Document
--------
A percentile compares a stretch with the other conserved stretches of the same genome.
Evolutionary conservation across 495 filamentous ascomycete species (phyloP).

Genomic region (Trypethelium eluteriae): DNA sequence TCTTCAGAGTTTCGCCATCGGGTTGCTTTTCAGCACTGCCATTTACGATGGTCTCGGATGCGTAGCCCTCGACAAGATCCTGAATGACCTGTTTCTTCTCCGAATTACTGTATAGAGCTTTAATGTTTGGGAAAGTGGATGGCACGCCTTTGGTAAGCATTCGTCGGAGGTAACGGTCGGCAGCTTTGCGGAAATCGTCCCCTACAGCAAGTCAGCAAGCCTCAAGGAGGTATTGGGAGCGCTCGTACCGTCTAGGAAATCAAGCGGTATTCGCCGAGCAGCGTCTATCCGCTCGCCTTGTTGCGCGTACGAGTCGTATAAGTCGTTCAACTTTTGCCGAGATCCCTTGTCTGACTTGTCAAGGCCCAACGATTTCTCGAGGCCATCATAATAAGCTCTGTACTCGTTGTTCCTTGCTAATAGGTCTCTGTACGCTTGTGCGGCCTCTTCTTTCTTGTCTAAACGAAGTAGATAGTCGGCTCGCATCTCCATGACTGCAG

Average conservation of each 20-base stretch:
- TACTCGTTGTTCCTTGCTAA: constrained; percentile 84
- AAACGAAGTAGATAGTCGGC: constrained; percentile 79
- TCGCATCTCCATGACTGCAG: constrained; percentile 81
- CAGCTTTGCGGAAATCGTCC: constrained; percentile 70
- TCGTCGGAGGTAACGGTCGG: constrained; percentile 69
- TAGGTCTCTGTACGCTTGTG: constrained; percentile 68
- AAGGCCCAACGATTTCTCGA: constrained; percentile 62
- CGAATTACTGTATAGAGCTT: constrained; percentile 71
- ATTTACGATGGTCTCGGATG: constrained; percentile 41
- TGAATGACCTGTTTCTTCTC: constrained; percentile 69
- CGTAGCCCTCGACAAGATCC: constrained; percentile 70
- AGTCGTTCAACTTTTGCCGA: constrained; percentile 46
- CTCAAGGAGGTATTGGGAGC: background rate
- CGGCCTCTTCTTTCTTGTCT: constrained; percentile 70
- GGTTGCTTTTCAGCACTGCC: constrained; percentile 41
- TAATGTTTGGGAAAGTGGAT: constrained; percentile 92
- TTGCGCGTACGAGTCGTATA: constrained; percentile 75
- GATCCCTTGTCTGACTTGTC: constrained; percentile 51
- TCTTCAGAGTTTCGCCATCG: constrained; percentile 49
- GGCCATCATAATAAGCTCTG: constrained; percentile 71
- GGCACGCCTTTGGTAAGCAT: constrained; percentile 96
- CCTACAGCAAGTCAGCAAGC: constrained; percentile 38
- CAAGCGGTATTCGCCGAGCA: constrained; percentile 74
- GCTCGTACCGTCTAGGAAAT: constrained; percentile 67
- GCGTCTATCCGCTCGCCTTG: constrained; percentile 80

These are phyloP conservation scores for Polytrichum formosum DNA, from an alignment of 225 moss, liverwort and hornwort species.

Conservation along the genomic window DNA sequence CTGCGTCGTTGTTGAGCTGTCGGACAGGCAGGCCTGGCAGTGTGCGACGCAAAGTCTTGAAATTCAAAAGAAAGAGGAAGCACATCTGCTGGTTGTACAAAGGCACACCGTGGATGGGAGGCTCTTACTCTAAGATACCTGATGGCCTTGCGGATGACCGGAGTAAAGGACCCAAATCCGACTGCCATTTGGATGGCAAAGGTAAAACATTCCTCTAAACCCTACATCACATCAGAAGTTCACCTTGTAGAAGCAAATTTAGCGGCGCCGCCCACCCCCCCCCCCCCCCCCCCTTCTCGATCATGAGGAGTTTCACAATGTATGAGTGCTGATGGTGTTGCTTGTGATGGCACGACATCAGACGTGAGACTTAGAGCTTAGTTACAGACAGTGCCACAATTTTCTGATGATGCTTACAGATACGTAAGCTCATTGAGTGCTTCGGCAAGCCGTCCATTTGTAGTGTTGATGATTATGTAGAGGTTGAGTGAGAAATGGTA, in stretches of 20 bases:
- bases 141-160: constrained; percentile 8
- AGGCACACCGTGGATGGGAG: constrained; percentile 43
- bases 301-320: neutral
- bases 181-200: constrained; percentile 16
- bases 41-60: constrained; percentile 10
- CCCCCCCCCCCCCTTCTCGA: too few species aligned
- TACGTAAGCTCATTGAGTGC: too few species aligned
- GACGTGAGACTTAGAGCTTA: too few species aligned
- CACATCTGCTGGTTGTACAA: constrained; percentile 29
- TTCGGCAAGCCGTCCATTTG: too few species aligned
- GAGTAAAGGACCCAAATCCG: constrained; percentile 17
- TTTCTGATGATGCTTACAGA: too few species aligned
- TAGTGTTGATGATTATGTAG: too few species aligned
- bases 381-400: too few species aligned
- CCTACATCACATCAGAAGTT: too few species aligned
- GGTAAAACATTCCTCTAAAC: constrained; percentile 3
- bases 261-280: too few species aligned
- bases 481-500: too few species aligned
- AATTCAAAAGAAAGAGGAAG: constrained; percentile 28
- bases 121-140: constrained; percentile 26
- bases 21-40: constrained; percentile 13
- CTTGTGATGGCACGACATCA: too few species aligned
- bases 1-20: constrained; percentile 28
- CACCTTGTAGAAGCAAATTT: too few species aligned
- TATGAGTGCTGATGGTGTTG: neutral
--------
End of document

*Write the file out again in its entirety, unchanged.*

A percentile compares a stretch with the other conserved stretches of the same genome.
Evolutionary conservation across 495 filamentous ascomycete species (phyloP).

Genomic region (Trypethelium eluteriae): DNA sequence TCTTCAGAGTTTCGCCATCGGGTTGCTTTTCAGCACTGCCATTTACGATGGTCTCGGATGCGTAGCCCTCGACAAGATCCTGAATGACCTGTTTCTTCTCCGAATTACTGTATAGAGCTTTAATGTTTGGGAAAGTGGATGGCACGCCTTTGGTAAGCATTCGTCGGAGGTAACGGTCGGCAGCTTTGCGGAAATCGTCCCCTACAGCAAGTCAGCAAGCCTCAAGGAGGTATTGGGAGCGCTCGTACCGTCTAGGAAATCAAGCGGTATTCGCCGAGCAGCGTCTATCCGCTCGCCTTGTTGCGCGTACGAGTCGTATAAGTCGTTCAACTTTTGCCGAGATCCCTTGTCTGACTTGTCAAGGCCCAACGATTTCTCGAGGCCATCATAATAAGCTCTGTACTCGTTGTTCCTTGCTAATAGGTCTCTGTACGCTTGTGCGGCCTCTTCTTTCTTGTCTAAACGAAGTAGATAGTCGGCTCGCATCTCCATGACTGCAG

Average conservation of each 20-base stretch:
- TACTCGTTGTTCCTTGCTAA: constrained; percentile 84
- AAACGAAGTAGATAGTCGGC: constrained; percentile 79
- TCGCATCTCCATGACTGCAG: constrained; percentile 81
- CAGCTTTGCGGAAATCGTCC: constrained; percentile 70
- TCGTCGGAGGTAACGGTCGG: constrained; percentile 69
- TAGGTCTCTGTACGCTTGTG: constrained; percentile 68
- AAGGCCCAACGATTTCTCGA: constrained; percentile 62
- CGAATTACTGTATAGAGCTT: constrained; percentile 71
- ATTTACGATGGTCTCGGATG: constrained; percentile 41
- TGAATGACCTGTTTCTTCTC: constrained; percentile 69
- CGTAGCCCTCGACAAGATCC: constrained; percentile 70
- AGTCGTTCAACTTTTGCCGA: constrained; percentile 46
- CTCAAGGAGGTATTGGGAGC: background rate
- CGGCCTCTTCTTTCTTGTCT: constrained; percentile 70
- GGTTGCTTTTCAGCACTGCC: constrained; percentile 41
- TAATGTTTGGGAAAGTGGAT: constrained; percentile 92
- TTGCGCGTACGAGTCGTATA: constrained; percentile 75
- GATCCCTTGTCTGACTTGTC: constrained; percentile 51
- TCTTCAGAGTTTCGCCATCG: constrained; percentile 49
- GGCCATCATAATAAGCTCTG: constrained; percentile 71
- GGCACGCCTTTGGTAAGCAT: constrained; percentile 96
- CCTACAGCAAGTCAGCAAGC: constrained; percentile 38
- CAAGCGGTATTCGCCGAGCA: constrained; percentile 74
- GCTCGTACCGTCTAGGAAAT: constrained; percentile 67
- GCGTCTATCCGCTCGCCTTG: constrained; percentile 80

These are phyloP conservation scores for Polytrichum formosum DNA, from an alignment of 225 moss, liverwort and hornwort species.

Conservation along the genomic window DNA sequence CTGCGTCGTTGTTGAGCTGTCGGACAGGCAGGCCTGGCAGTGTGCGACGCAAAGTCTTGAAATTCAAAAGAAAGAGGAAGCACATCTGCTGGTTGTACAAAGGCACACCGTGGATGGGAGGCTCTTACTCTAAGATACCTGATGGCCTTGCGGATGACCGGAGTAAAGGACCCAAATCCGACTGCCATTTGGATGGCAAAGGTAAAACATTCCTCTAAACCCTACATCACATCAGAAGTTCACCTTGTAGAAGCAAATTTAGCGGCGCCGCCCACCCCCCCCCCCCCCCCCCCTTCTCGATCATGAGGAGTTTCACAATGTATGAGTGCTGATGGTGTTGCTTGTGATGGCACGACATCAGACGTGAGACTTAGAGCTTAGTTACAGACAGTGCCACAATTTTCTGATGATGCTTACAGATACGTAAGCTCATTGAGTGCTTCGGCAAGCCGTCCATTTGTAGTGTTGATGATTATGTAGAGGTTGAGTGAGAAATGGTA, in stretches of 20 bases:
- bases 141-160: constrained; percentile 8
- AGGCACACCGTGGATGGGAG: constrained; percentile 43
- bases 301-320: neutral
- bases 181-200: constrained; percentile 16
- bases 41-60: constrained; percentile 10
- CCCCCCCCCCCCCTTCTCGA: too few species aligned
- TACGTAAGCTCATTGAGTGC: too few species aligned
- GACGTGAGACTTAGAGCTTA: too few species aligned
- CACATCTGCTGGTTGTACAA: constrained; percentile 29
- TTCGGCAAGCCGTCCATTTG: too few species aligned
- GAGTAAAGGACCCAAATCCG: constrained; percentile 17
- TTTCTGATGATGCTTACAGA: too few species aligned
- TAGTGTTGATGATTATGTAG: too few species aligned
- bases 381-400: too few species aligned
- CCTACATCACATCAGAAGTT: too few species aligned
- GGTAAAACATTCCTCTAAAC: constrained; percentile 3
- bases 261-280: too few species aligned
- bases 481-500: too few species aligned
- AATTCAAAAGAAAGAGGAAG: constrained; percentile 28
- bases 121-140: constrained; percentile 26
- bases 21-40: constrained; percentile 13
- CTTGTGATGGCACGACATCA: too few species aligned
- bases 1-20: constrained; percentile 28
- CACCTTGTAGAAGCAAATTT: too few species aligned
- TATGAGTGCTGATGGTGTTG: neutral